5 May 1895|
Coseley, West Midlands
|Died||27 July 1917
|Buried||Essex Farm Cemetery, Boezinge|
|Years of service||1911-1917 †|
|Unit||The South Staffordshire Regiment|
|Battles/wars||World War I|
Thomas Barratt VC (5 May 1895 – 27 July 1917) was an English recipient of the Victoria Cross, the highest and most prestigious award for gallantry in the face of the enemy that can be awarded to British and Commonwealth forces.
Barratt was born on 5 May 1895 to James and Sarah Ann Barratt.
He was 22 years old, and a private in the 7th Battalion, The South Staffordshire Regiment, British Army during the First World War when he performed the act for which he was awarded the VC and which led to his death on 27 July 1917 north of Ypres, Belgium
For most conspicuous bravery when as Scout to a patrol he worked his way towards the enemy line with the greatest gallantry and determination, in spite of continuous fire from hostile snipers at close range. These snipers he stalked and killed. Later his patrol was similarly held up, and again he disposed of the snipers. When during the subsequent withdrawal of the patrol it was observed that a party of the enemy were endeavouring to outflank them, Pte. Barratt at once volunteered to cover the retirement, and this he succeeded in accomplishing. His accurate shooting caused many casualties to the enemy, and prevented their advance. Throughout the enterprise he was under heavy machine gun and rifle fire, and his splendid example of coolness and daring was beyond all praise. After safely regaining our lines, this very gallant soldier was killed by a shell.— The London Gazette, No. 30272, 4 September 1917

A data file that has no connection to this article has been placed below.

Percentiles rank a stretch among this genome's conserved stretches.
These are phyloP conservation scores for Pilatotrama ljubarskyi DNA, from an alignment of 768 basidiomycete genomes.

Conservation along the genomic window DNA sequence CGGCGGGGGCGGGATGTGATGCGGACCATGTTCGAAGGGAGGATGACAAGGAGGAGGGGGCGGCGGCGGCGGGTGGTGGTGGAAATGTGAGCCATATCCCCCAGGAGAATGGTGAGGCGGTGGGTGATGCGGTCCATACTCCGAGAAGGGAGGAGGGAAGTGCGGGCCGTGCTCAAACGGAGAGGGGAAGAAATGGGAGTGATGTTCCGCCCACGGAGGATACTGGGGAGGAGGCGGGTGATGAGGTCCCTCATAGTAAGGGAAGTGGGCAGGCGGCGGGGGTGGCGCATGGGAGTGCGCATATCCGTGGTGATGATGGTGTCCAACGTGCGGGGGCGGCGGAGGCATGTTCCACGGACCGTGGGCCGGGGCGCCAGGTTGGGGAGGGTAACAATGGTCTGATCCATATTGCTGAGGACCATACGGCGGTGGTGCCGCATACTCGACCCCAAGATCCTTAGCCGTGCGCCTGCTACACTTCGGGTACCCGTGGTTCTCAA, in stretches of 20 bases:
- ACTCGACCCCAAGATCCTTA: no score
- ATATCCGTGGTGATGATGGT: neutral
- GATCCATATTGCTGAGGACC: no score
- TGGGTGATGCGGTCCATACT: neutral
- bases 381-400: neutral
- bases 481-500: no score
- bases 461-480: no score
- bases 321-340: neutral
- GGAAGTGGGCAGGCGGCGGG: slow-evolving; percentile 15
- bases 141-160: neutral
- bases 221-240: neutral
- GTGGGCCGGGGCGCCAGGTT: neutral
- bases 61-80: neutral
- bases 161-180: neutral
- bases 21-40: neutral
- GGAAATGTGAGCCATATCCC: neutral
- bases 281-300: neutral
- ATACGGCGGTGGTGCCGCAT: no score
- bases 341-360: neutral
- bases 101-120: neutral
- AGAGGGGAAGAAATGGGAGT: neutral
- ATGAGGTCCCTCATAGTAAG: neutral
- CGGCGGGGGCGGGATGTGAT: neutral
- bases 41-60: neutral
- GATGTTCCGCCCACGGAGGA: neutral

He was commemorated in Tipton by a block of flats being named Barratt Court. When these flats were renovated the plaque erected in his memory went missing. A replacement plaque was unveiled at a ceremony in May 2012.